Recently I have taken to writing to the authors in private, asking things like, “What Point of View are you attempting?” Answer, “I’m not sure. I don’t understand POV, I just write.”   Or saying to another author, “I believe there are some formatting issues as some of the sentences don’t have spacing between the words.” Their answer, “I just write what I feel and you have to take it or leave it.”    Huh?

My favorite was the response to a suggestion I made.  “Could I humbly suggest you find a friend who has some editing skills to help  refine and tighten up your story. It has a lot of merit.” The response was, “I’ve always been told I’m  a good righter and I edited it already. Why waste the money. I made this book to make money.” (And yes, they spelled ‘writer’ as ‘righter’, no joke)

I’m not trying to make anyone look stupid by flaunting my imaginary superior skills. I’m in the same boat as every writer. I have issues,  just ask my editor!  Really, I’m just trying to understand where the author is coming from. I wondered if the first author mentioned above was trying for an omniscient voice (I struggle myself with POV) and I wanted to warn the second author there were conversion problems in the manuscript (I hire someone to format for me because I’m computer illiterate!).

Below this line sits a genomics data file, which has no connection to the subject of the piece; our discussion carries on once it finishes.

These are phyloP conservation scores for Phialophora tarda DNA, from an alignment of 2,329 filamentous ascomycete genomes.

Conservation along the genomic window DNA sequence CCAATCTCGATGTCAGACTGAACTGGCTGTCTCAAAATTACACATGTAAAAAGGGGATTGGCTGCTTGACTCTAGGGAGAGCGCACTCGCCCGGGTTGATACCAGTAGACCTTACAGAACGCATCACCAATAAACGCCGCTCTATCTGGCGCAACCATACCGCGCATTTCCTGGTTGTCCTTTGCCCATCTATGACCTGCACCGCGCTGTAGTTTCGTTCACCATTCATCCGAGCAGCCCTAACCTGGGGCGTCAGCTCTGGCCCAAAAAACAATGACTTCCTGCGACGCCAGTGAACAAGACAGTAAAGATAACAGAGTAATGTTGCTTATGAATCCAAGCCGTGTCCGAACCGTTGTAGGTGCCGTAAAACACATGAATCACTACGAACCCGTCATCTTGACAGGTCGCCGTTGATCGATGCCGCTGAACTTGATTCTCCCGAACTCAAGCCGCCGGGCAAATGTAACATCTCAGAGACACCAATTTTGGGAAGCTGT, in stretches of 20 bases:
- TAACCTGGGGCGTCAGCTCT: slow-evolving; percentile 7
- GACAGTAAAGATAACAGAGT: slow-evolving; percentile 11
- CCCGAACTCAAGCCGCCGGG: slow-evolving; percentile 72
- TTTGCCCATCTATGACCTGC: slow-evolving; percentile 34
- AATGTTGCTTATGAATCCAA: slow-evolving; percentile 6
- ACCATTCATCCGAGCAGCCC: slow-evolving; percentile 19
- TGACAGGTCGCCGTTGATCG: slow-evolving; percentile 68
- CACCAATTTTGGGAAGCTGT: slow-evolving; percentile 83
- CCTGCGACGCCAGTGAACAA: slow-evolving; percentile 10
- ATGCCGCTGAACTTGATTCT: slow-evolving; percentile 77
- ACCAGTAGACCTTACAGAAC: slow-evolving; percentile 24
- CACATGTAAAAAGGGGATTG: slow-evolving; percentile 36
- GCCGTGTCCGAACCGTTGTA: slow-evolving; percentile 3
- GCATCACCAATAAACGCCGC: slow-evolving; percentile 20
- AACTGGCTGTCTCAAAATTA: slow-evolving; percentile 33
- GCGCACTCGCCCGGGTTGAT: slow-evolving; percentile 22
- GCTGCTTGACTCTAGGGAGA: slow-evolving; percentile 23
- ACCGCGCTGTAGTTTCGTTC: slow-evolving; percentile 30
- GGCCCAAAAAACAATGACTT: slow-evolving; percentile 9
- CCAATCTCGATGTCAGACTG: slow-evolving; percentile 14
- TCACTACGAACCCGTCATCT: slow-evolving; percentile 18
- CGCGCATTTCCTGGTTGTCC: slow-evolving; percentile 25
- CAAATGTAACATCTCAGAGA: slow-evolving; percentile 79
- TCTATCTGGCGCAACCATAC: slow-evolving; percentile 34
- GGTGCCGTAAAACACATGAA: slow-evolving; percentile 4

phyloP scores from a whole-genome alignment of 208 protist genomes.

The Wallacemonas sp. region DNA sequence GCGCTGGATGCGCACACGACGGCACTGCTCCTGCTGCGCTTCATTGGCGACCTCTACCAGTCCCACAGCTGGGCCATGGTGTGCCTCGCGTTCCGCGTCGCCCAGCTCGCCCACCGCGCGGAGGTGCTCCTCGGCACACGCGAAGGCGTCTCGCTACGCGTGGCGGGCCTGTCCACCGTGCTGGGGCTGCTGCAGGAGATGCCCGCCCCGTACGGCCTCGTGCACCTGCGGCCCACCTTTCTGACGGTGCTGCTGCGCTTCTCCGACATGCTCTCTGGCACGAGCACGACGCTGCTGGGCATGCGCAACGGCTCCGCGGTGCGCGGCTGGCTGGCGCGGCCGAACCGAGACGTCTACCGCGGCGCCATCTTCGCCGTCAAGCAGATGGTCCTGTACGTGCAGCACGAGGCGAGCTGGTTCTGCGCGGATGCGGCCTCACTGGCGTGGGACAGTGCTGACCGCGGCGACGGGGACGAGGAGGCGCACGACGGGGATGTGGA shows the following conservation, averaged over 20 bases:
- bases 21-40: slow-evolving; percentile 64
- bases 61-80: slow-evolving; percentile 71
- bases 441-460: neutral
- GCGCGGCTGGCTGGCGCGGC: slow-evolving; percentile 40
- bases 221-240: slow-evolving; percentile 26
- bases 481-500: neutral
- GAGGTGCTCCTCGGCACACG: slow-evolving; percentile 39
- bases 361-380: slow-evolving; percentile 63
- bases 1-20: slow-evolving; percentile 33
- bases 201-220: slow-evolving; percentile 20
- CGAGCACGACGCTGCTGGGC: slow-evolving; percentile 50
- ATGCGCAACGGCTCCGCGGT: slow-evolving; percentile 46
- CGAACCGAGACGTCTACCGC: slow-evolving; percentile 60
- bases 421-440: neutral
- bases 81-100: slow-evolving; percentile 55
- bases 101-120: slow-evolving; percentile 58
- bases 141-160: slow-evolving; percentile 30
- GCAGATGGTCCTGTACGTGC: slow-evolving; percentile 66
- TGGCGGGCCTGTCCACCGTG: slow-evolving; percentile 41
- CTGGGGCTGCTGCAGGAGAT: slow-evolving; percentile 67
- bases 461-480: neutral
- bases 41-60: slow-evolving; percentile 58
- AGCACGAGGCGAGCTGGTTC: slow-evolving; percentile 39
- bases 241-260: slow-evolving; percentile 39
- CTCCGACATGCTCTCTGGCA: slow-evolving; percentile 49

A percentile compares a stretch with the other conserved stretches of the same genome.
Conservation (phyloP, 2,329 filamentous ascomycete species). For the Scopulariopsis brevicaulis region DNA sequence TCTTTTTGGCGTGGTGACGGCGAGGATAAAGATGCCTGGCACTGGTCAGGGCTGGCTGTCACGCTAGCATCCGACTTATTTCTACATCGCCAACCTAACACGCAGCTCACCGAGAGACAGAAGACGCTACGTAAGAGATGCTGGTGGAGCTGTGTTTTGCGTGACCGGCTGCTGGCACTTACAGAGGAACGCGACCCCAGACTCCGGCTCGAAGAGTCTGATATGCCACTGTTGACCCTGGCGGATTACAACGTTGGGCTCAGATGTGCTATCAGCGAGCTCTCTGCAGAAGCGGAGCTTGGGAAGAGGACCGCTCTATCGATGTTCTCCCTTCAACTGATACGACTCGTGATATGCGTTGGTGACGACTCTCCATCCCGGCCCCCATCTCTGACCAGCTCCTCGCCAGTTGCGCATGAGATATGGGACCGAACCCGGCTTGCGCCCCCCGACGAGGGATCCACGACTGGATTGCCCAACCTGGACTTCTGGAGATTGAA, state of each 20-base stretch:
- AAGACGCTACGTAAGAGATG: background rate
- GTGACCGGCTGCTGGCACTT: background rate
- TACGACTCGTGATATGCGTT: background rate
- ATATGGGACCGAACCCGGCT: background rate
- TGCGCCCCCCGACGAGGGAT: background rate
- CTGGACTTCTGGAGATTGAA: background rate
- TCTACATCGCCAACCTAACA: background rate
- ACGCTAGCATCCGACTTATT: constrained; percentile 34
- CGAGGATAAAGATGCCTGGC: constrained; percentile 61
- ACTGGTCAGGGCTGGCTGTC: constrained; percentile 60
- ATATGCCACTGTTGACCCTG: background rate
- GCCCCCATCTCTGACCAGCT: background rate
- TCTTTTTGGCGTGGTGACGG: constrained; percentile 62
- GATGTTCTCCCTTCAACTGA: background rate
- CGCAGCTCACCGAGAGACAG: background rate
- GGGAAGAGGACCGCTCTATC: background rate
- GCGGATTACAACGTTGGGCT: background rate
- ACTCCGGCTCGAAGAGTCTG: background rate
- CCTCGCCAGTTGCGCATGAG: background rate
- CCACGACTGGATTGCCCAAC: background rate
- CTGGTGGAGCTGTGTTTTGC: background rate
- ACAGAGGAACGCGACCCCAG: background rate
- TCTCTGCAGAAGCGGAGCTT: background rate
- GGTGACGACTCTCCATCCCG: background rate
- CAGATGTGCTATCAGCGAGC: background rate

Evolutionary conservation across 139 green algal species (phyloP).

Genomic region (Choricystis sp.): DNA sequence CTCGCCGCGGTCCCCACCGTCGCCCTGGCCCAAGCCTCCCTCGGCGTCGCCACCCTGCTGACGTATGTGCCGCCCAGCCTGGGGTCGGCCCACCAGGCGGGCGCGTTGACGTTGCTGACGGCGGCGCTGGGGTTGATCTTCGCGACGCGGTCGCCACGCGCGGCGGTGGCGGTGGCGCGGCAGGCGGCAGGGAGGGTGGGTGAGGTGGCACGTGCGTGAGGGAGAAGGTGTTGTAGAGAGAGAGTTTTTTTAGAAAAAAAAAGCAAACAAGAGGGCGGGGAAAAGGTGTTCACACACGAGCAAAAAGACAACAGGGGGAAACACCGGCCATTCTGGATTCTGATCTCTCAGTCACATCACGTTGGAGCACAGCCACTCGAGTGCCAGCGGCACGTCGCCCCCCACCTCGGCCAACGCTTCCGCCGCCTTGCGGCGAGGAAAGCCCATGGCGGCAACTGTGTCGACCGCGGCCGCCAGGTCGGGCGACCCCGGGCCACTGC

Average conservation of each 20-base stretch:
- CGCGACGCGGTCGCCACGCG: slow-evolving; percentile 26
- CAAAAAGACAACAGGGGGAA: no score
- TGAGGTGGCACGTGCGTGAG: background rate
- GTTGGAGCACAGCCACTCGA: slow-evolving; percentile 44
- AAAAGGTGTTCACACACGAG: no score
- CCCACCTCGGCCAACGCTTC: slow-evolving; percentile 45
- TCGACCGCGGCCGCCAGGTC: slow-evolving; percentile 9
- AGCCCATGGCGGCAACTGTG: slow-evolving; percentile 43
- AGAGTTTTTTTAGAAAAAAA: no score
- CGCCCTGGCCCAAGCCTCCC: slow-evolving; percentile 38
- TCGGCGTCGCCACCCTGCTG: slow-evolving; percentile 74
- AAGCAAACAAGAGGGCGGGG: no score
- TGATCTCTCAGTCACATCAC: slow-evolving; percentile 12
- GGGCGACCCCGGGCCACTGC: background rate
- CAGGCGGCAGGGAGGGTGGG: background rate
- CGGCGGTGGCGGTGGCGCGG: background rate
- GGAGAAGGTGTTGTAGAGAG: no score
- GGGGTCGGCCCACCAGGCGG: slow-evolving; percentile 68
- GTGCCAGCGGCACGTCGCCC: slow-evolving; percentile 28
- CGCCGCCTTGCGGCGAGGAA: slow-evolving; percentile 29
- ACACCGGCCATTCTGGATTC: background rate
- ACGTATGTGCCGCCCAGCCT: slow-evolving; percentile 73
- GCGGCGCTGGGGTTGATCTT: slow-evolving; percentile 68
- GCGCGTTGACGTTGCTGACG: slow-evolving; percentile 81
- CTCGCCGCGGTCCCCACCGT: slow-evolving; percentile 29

In the last week I’ve randomly picked and read over ten Indie stories. I have found only two of those that seemed edited and pulled in my interest enough that I actually slowed down to savor the words and delve into the story. At one point as I was slogging through a poorly written story, I stopped to read sentences out loud to my husband. He shook his head, as baffled as I was as to what the author was trying to say.

Unfortunately it showed me why Indies are getting a bad rap. As a frustrated reader I can understand why people would ask for a refund on a digital book. Though I think writing crude, nasty public reviews aimed at an author is rude and defeats the purpose of a review, I can understand the irritation behind one. How do we go about informing authors  they need to refine their product?